The Nazification of Martin Luther

For the Lutheran historian of the Third Reich, studying this time period can leave one scratching one’s head. One is left wondering how the monk and priest turned university professor and reformer of the church, the man who trumpeted God’s grace and mercy, could 400 years later be trumpeted as the de facto patron saint of the Third Reich. While Luther’s status as a proto-Nazi is highly debatable, there is no question that many of the German leadership in the Third Reich thought of him in those terms. The goal of this study is to learn how Luther was presented to the German people during this era and thereby used to support the Nazi agenda.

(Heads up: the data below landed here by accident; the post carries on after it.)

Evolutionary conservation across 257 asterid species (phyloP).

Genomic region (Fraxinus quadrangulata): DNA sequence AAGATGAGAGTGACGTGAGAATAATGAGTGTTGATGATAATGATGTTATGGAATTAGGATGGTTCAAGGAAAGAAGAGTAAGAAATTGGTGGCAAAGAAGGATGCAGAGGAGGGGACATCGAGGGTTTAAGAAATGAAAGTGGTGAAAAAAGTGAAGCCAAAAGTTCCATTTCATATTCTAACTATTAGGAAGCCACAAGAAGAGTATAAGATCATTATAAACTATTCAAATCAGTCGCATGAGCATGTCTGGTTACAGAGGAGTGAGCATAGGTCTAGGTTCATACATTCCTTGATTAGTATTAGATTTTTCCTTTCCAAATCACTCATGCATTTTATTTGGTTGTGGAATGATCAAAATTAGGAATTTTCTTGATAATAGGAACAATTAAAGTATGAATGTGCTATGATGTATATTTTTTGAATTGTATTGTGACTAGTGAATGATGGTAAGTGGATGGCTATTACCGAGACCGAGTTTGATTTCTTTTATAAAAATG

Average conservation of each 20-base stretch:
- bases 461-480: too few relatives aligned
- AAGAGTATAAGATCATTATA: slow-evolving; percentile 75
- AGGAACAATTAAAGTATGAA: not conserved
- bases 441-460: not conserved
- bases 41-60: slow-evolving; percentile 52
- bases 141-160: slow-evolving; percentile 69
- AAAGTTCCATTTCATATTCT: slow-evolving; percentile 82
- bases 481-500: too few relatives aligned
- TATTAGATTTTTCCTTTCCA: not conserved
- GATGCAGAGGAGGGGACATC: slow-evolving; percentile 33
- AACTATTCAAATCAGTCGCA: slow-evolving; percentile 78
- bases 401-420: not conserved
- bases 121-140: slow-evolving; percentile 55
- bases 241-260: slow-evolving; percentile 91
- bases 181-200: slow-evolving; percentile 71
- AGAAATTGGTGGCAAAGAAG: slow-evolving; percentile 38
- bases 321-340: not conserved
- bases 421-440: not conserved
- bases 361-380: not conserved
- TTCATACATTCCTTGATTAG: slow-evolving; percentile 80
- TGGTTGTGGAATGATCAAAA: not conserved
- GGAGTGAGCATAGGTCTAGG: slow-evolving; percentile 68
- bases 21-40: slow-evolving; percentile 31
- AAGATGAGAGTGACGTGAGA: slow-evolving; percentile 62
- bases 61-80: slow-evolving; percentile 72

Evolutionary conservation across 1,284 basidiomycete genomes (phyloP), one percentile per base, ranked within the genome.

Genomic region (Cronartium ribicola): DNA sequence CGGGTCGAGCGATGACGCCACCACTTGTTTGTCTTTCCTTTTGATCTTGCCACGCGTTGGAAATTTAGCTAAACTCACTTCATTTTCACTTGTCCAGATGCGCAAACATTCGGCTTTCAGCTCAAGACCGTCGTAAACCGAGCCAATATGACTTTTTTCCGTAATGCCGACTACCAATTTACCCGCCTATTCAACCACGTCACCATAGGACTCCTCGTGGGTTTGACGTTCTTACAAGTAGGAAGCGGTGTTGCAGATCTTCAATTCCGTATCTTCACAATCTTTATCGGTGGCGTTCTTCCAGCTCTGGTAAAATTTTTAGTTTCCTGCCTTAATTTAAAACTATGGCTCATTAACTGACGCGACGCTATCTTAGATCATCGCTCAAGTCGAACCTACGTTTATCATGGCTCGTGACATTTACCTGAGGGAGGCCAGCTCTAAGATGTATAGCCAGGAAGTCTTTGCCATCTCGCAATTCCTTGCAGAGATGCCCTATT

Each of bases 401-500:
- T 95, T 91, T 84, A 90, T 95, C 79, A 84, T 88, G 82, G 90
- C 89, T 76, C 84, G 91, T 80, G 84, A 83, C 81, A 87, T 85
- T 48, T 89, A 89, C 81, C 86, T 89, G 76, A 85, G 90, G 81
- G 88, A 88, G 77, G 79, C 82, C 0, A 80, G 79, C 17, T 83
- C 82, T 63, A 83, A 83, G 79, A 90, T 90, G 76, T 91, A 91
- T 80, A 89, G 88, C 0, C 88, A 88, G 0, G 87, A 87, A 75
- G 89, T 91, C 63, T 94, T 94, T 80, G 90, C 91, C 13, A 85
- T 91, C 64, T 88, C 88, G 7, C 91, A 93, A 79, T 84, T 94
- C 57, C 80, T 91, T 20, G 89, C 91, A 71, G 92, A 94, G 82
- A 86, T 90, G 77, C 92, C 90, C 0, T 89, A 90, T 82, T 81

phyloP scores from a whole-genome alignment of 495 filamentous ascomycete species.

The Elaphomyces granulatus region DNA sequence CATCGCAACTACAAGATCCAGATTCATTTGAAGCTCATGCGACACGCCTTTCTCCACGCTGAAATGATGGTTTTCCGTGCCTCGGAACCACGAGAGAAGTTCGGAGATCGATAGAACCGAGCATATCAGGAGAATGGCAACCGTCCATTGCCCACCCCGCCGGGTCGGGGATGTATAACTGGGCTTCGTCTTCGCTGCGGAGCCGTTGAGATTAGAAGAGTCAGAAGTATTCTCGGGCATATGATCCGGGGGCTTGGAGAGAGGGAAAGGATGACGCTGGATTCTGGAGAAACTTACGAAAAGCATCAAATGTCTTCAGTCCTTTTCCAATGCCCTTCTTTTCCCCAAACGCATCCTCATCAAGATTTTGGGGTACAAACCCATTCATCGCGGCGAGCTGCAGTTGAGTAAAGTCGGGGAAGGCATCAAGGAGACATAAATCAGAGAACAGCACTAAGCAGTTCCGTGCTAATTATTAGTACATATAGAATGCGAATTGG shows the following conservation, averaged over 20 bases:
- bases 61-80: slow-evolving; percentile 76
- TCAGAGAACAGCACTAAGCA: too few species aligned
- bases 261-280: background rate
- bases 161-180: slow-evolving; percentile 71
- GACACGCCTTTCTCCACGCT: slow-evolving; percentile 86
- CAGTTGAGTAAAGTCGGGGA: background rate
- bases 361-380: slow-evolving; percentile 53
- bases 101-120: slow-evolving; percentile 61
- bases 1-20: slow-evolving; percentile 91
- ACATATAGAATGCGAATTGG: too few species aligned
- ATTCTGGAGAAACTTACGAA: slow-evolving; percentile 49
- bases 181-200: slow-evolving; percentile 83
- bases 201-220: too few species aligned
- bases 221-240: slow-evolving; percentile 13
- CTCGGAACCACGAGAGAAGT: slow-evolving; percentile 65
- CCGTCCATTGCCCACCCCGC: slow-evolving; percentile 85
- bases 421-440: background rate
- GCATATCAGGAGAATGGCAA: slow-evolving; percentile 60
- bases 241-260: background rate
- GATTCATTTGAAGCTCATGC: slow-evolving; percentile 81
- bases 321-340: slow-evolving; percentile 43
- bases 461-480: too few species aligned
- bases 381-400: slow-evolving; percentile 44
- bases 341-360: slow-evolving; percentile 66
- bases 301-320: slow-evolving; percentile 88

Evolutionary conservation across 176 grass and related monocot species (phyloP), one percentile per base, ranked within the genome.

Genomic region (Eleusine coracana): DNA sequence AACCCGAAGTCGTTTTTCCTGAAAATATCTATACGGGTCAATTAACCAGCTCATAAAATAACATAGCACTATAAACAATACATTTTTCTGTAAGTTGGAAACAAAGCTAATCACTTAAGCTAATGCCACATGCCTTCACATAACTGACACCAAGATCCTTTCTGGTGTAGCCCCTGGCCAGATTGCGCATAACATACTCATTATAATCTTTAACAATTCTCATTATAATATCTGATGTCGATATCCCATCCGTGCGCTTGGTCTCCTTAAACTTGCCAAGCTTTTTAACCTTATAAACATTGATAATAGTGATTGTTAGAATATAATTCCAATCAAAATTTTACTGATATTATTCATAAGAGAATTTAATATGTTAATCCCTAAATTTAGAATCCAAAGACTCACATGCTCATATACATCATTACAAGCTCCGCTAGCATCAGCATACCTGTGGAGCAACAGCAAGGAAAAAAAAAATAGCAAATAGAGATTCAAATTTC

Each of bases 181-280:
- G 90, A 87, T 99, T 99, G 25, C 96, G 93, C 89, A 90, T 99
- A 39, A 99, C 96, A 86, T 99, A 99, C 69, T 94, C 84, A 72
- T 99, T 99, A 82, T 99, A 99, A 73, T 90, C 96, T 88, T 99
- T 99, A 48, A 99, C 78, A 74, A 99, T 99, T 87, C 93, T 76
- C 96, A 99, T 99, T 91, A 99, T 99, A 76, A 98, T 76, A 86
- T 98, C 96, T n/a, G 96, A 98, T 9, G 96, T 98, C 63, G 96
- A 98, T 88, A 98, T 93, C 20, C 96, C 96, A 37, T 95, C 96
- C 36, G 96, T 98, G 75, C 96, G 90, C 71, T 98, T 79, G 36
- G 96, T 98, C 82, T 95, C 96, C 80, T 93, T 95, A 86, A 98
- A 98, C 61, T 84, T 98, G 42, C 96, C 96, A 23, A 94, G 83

Since the end of the Second World War, there has been an ongoing scholarly debate over whether or not Luther was the true ideological ancestor of Nazism. In order to shed some light on this question, this paper will explore the ways that the Nazi party from Hitler and Rosenberg down, and theologians including Wilhelm Stapel, Emmanuel Hirsch, Paul Althaus, and Werner Elert, discussed, pictured and, explained Luther in order to point to him as one of their ideological forerunners. The different aspects to be evaluated include how Luther was depicted as a Germanic hero and an archetypical anti-Semite in various forms from political speeches and writings to hymnody. The study will also look at how certain theological themes from Luther’s teachings, most notably the Two Kingdoms, the Orders of Creation, the canon within the canon, and Luther’s theory of Wundermänner (God using great men in history to accomplish His goals) were used to grant theological and philosophical grounding for Nazism.

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